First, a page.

Kenya-Somalia: Turned back at the border

News and Press Release
Originally published

NAIROBI, 5 April 2011 (IRIN) - Just when he thought he had found sanctuary in Kenya, Hassan Abdulle, 43, says he was ordered by security officials there to cross the nearby border back into the battle-scarred Somali town of Bulo Hawo.

Abdulle, a father of six, was among thousands of Somali families who in March had fled renewed fighting in Bulo Hawo between pro-government forces and Al-Shabab militants. They had clashed for control of the town several times in 2010.

"We went to Mandera [a Kenyan town about 1km to the west of Bulo Hawo] because it is the closest town to us," Abdulle told IRIN on 5 April. "We were there for almost two weeks when Kenyan government forces told us to leave and return to our homes. We had no choice, so we left even though it was still dangerous to return."

Escalating hostilities in Somalia have prompted some 10,000 people to flee to Kenya every month this year, according to the UN Refugee Agency (UNHCR).

It took Mustaf Abdi, 18, four days from the Somali capital, Mogadishu, to get to the town of Dobley near the Kenyan border.

"We had to dodge many checkpoints manned by militia," Abdi said, adding that his group arrived in Dobley at the end of March only to find the town engulfed in fighting between Al-Shabab and a pro-government militia.

"We had to flee again into the bush. There were several young men in the group and we were particularly afraid because these people [militias] like to force us to join them.

"We finally made into Liboi [about 18km inside Kenya] on 1 April," Abdi said.

He said his group of more than 100 people, mostly women and children, were told they could not enter Kenya.

"A group of us young men [13] left and tried to enter on foot but were captured by Kenyan police," Abdi said. "We were arrested and held for five days in Liboi. We were released this morning [5 April] and escorted to Somalia, from where I am now talking to you."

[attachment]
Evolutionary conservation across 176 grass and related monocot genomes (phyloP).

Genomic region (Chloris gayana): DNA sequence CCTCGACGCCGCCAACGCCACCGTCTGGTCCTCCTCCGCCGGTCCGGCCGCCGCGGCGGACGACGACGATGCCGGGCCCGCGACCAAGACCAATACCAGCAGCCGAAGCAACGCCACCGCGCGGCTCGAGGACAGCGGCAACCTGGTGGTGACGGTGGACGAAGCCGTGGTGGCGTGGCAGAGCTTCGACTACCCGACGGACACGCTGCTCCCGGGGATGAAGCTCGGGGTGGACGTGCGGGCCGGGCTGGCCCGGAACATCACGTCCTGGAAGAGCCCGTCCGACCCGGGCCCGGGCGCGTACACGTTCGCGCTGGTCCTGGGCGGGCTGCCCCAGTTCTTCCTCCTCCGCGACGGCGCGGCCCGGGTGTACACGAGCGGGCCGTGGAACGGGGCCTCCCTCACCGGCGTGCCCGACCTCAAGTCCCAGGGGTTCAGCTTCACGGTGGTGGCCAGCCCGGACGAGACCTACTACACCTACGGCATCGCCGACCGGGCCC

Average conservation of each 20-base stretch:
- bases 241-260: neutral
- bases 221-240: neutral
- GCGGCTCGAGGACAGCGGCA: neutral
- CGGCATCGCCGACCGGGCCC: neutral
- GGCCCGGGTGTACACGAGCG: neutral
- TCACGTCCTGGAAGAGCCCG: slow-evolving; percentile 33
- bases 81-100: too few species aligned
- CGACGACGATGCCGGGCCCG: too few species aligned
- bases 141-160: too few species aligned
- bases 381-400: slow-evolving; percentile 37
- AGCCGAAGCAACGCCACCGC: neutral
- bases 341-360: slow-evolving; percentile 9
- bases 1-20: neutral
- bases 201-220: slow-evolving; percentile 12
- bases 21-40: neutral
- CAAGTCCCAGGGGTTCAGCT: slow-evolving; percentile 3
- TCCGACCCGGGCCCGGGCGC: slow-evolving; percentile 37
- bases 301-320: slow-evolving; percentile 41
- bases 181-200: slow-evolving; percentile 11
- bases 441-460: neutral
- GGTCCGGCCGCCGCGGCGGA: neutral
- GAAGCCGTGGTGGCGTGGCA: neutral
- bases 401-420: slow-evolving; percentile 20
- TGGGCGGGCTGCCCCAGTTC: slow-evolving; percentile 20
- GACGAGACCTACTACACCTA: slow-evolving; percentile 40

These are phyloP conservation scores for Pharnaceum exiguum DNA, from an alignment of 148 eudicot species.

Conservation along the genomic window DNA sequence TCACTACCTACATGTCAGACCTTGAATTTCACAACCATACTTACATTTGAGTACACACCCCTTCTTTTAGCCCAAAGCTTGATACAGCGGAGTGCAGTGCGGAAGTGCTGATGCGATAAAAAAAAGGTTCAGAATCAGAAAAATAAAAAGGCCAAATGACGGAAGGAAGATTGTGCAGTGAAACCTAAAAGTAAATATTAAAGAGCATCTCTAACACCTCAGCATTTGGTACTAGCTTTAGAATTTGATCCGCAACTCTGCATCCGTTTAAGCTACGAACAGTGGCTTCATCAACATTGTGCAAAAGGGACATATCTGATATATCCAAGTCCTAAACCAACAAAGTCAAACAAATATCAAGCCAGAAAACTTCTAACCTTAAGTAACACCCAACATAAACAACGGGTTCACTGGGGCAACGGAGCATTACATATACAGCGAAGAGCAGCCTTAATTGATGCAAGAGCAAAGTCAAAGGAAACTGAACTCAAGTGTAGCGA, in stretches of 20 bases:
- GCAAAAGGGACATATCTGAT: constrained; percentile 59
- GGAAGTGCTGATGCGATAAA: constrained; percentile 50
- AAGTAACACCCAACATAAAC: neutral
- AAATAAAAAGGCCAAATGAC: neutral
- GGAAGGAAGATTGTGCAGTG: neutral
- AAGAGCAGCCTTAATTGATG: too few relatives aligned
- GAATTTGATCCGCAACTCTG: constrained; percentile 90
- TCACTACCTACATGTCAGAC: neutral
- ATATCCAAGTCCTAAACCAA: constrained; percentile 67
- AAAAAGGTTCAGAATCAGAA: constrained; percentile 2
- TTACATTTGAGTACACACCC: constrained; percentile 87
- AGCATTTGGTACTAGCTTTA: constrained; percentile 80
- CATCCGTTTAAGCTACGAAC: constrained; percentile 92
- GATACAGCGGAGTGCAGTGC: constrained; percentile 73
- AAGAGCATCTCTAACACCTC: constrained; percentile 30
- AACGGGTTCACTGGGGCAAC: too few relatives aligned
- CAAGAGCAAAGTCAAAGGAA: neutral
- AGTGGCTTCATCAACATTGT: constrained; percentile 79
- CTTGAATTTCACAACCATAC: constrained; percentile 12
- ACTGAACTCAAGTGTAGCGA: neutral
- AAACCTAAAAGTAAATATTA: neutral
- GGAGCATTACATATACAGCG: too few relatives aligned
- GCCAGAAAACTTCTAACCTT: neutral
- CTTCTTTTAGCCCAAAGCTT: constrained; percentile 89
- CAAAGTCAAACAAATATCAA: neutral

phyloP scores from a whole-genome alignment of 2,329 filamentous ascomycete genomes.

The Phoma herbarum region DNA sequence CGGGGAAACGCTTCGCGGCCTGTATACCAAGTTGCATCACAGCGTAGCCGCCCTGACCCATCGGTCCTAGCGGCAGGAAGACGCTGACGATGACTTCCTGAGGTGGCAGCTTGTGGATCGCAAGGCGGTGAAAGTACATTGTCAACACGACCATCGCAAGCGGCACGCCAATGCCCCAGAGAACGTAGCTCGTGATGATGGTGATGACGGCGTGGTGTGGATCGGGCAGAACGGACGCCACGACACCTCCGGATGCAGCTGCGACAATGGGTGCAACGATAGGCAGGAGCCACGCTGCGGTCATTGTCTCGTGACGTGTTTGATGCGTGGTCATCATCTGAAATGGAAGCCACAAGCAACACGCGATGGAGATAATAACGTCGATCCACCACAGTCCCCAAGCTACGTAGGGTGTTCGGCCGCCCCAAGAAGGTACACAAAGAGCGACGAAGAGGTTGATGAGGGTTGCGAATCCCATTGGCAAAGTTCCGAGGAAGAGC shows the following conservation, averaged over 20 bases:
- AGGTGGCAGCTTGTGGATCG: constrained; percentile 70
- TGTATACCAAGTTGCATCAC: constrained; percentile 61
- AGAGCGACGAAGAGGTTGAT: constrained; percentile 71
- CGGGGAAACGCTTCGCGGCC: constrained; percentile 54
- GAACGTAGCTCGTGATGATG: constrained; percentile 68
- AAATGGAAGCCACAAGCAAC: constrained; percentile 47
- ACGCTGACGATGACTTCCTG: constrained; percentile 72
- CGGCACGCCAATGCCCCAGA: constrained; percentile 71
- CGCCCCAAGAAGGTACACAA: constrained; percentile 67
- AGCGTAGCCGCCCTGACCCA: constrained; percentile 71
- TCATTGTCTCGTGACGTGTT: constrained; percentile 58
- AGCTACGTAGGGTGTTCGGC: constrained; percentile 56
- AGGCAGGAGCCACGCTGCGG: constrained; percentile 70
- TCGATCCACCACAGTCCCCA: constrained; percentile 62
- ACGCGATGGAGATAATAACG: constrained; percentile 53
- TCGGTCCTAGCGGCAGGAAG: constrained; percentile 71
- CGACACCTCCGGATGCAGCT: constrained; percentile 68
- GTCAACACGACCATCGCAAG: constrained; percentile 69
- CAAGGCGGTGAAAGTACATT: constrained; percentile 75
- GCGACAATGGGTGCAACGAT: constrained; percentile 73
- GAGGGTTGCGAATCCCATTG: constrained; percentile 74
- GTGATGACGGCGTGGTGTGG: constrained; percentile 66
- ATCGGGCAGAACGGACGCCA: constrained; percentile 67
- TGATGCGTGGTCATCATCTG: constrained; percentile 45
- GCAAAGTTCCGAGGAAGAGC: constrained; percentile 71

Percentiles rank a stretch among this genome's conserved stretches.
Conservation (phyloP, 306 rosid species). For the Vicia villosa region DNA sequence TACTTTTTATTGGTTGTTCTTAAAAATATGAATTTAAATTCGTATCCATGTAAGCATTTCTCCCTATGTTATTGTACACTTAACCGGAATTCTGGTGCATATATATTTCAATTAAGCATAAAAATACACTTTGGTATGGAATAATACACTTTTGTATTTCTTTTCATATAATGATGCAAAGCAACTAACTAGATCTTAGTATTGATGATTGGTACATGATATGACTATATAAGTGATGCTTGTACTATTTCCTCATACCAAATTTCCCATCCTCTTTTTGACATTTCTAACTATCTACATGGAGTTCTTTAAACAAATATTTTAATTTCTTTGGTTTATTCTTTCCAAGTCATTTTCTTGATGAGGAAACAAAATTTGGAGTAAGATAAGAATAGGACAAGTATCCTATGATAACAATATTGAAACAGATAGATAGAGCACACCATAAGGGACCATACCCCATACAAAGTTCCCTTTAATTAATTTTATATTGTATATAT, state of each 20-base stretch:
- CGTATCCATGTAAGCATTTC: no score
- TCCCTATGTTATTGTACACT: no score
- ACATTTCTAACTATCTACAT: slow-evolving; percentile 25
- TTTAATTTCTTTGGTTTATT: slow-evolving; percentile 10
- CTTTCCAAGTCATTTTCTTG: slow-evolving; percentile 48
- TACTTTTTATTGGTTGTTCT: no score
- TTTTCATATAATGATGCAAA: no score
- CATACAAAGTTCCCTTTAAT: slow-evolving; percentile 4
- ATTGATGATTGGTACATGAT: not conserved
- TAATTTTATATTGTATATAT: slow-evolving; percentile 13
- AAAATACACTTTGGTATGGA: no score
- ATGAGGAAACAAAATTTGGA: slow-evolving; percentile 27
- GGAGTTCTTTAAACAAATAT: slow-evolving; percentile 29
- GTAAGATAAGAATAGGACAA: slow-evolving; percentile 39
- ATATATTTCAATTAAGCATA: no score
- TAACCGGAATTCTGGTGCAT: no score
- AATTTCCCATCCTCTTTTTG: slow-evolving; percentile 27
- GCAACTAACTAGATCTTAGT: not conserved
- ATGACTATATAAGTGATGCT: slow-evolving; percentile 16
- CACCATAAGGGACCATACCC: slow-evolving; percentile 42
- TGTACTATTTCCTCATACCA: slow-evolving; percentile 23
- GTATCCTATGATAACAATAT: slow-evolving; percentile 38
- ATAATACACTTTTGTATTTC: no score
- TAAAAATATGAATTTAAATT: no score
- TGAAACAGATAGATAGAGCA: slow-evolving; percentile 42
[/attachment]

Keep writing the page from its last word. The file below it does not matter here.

Abdi said most of his group was still hoping to be allowed into Kenya.

"I hope they will change their minds and allow us to enter; there is nowhere for us to return to. There is fighting everywhere," he said.

Call to stop deportations

Human Rights Watch (HRW) has called on the Kenyan government to "immediately stop deporting back to Somalia civilians fleeing the conflict there".

In a statement on 31 March, the group said Kenya should allow humanitarian agencies to assist Somalis displaced by fighting and should not close makeshift camps without providing alternative sites and offering displaced people the opportunity to seek asylum.

According to HRW, on 17 March, Kenyan authorities ordered the Kenya Red Cross Society to stop providing services at a temporary refugee camp in Mandera, which was housing 13,000 people, many of them Somalis who had fled fighting in Bulo Hawo.

"That evening, according to several organizations working in Mandera, government officials accompanied by armed Kenyan security forces intimidated camp residents, telling them to leave the camp and return to Somalia by noon the next day," HRW said in the statement.

UNHCR spokesman Emmanuel Nyabera told IRIN of events in Mandera: "Our position is that these are not forced returns."

He added that his understanding of the Kenyan argument, and its reason for telling the Red Cross to cease aid distributions to the Somalis, was that the situation in Bulo Hawo had stabilized.

"As a result some Somalis went back. Others remained with host families in Mandera," Nyabera told IRIN.

"Whenever we hear of cases [of forced returns] we raise the issue through the government and the central and local level," he said.

"We have occasionally heard that people have been sent back, especially at the Liboi level," he added.

Kenya's border with Somalia has been officially closed since January 2007.


Read more: KENYA-SOMALIA: Aid critical as calm returns to border region

also Http://